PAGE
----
The Cura Plevi Unit, is a unit for the treatment of pelvic organ prolapse and related conditions. The unit originated in 1996 under Prof H.S. Cronje which developed into one of the outstanding units of this nature in South Africa. New methods of treatment were developed, based on research published in medical literature. Following retirement, Prof Cronje moved to Pretoria from Bloemfontein, where he started a private practice concentrating on pelvic organ prolapse and related conditions. Gradually, physiotherapy and dietetics were incorporated for providing a comprehensive approach.
For pelvic organ prolapse, more than 20 operations have been described in the medical literature. Based on our research we have settled on one surgery, the “PCSS”. It is a complete repair of all the defects in the pelvis. Following over a thousand of these procedures we noted a marked improvement in the function of the pelvic organs, with a recurrence rate of less than 5%. However, when an indication for a different type of surgery emerges, the patient will be treated accordingly.
Physiotherapy, an integral part of our treatment can be applied as a separate treatment modality or in support of the surgical procedure. Since the pelvic floor largely consists of muscle, physiotherapy can significantly contribute to a patient’s welfare.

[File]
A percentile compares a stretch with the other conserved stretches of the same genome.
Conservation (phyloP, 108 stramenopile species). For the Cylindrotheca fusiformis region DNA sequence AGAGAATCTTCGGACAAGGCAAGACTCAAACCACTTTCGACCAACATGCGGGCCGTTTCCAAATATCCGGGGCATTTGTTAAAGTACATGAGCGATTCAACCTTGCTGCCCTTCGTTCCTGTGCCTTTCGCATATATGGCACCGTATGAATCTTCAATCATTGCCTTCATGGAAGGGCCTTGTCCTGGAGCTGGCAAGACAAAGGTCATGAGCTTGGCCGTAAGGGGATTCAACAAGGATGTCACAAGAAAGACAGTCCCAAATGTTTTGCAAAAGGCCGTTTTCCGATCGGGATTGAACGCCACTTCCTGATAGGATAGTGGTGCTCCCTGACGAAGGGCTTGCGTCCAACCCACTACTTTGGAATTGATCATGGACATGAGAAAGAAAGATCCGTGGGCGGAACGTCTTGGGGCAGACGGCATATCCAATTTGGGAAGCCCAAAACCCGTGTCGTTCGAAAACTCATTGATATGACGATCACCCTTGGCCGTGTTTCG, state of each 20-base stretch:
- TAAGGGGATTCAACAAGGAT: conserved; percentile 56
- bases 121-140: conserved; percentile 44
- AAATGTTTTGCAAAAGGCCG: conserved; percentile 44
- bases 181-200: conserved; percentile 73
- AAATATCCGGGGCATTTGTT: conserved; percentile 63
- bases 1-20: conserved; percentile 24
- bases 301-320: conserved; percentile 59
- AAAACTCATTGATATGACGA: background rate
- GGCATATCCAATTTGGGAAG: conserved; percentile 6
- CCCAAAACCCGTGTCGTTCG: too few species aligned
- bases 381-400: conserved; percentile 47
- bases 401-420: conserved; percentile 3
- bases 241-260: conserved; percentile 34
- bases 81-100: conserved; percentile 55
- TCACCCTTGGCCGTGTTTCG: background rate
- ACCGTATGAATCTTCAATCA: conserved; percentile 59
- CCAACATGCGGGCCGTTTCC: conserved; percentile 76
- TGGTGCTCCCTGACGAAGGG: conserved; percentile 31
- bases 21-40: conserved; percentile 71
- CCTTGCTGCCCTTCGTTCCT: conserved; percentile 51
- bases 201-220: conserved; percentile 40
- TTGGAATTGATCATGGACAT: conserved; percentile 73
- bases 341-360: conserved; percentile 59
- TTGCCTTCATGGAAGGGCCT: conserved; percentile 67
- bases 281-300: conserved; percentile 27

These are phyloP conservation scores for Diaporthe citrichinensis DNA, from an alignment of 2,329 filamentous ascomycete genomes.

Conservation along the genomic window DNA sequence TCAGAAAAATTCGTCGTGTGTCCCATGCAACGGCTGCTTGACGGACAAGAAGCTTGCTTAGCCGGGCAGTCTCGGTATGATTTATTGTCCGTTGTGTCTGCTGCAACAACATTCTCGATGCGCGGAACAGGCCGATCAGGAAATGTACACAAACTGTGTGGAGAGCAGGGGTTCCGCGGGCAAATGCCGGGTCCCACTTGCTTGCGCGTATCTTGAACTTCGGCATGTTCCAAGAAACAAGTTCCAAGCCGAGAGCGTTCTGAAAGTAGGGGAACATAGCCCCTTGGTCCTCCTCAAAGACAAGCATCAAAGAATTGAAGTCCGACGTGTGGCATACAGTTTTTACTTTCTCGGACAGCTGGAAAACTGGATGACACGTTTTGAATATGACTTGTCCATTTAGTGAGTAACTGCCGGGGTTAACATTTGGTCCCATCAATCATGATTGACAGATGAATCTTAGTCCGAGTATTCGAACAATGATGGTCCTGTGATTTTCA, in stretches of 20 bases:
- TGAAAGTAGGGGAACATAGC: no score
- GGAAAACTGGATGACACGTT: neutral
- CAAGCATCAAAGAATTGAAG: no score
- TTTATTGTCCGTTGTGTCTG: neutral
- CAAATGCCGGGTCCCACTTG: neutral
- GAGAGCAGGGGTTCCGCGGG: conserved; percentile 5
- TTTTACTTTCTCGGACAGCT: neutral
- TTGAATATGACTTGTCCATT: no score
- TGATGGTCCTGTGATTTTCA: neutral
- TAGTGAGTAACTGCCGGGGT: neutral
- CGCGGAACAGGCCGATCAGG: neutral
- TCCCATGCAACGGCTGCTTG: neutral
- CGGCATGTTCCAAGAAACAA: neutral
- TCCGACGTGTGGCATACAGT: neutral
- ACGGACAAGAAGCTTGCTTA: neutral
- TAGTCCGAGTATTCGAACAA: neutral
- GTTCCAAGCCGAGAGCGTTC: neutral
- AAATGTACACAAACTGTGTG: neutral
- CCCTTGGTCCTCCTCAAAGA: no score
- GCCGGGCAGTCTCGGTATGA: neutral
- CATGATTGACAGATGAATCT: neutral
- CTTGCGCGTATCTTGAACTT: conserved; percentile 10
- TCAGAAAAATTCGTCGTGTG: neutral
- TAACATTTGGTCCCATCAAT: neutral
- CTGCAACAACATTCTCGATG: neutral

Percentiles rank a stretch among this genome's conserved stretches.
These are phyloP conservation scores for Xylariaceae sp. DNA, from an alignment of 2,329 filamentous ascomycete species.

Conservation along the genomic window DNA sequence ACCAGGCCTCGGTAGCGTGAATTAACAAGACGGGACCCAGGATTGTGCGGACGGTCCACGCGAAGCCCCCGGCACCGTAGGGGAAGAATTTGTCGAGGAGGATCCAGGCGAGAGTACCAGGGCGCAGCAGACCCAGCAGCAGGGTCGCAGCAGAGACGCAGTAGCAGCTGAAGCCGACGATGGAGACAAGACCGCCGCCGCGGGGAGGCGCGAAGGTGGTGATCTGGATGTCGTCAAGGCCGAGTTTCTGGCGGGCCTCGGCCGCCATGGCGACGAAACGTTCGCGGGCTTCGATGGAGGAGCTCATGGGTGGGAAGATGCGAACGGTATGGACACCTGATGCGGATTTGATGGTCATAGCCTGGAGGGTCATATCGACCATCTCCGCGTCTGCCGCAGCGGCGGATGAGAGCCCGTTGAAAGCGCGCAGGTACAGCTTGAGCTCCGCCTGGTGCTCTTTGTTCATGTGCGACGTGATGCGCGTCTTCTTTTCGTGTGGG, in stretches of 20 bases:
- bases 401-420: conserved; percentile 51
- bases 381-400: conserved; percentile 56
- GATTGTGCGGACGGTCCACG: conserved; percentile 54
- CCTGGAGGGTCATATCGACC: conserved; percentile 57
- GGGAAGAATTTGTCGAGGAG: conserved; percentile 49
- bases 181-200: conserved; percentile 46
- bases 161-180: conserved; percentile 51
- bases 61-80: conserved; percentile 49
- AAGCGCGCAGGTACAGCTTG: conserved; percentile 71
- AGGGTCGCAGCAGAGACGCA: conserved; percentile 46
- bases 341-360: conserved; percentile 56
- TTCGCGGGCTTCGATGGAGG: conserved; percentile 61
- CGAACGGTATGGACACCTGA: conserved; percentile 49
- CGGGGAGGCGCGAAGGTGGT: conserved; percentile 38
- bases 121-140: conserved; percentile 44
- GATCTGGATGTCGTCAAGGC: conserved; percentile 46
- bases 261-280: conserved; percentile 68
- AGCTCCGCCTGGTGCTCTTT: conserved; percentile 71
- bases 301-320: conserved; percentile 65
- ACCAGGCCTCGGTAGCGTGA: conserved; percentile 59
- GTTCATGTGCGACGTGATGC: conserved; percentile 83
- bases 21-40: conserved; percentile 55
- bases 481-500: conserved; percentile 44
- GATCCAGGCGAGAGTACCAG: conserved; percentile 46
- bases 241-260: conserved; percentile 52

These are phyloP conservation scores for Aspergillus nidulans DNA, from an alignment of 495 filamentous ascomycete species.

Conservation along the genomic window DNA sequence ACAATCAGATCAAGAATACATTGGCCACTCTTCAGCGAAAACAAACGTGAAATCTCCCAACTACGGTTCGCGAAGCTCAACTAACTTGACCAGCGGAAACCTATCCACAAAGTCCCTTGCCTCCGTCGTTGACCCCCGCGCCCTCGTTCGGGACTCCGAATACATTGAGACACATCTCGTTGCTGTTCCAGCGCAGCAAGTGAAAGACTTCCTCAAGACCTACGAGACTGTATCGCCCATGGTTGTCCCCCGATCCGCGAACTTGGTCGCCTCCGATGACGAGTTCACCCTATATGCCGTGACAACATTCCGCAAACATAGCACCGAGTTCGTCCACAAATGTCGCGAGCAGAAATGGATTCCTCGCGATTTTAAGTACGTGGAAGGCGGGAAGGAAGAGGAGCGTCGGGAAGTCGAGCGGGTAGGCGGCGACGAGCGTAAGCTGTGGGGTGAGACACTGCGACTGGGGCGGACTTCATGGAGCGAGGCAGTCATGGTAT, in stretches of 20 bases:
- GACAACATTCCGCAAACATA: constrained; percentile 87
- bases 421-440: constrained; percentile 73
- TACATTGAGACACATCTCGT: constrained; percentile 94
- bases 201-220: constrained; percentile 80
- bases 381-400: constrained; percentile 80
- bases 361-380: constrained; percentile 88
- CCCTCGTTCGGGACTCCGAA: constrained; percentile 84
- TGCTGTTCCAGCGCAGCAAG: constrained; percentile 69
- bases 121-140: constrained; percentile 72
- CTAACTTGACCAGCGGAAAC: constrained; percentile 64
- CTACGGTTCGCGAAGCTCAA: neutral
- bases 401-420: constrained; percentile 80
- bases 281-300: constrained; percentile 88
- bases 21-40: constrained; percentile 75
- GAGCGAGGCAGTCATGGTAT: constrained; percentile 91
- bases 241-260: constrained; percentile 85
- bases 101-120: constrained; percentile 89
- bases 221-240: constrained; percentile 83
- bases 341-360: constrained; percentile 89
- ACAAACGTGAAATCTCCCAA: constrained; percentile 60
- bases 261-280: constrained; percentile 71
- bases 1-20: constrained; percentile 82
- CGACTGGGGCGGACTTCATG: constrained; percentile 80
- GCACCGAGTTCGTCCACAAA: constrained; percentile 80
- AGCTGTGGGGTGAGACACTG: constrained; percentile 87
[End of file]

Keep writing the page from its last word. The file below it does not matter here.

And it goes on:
Most patients with pelvic organ prolapse suffer from conditions such as constipation and excess abdominal fat which creates a burden on the pelvic floor. For this reason, we have incorporated dietetics, which are also applied as a separate treatment, or in support of the surgery.
The primary treatment for pelvic organ prolapse is surgery. The aim is not only to restore the normal anatomy but also to restore the function of pelvic floor organs. Functional restoration is difficult, because the pelvic organs have a rich nerve supply with a strong representation in the subconscious mind. Therefore, we involve physiotherapy and dietetics as well. We want to treat the prolapse but also to improve the patient’s quality of life in general.
For some patients, the road to an improved quality of life may be long and difficult. This is particularly true for patients with previous surgery for pelvic organ prolapse, obese patients, patients with chronic bladder dysfunction and/or constipation as well as elderly patients. These patients will be supported with a rehabilitation program, mainly by the physiotherapists and dieticians.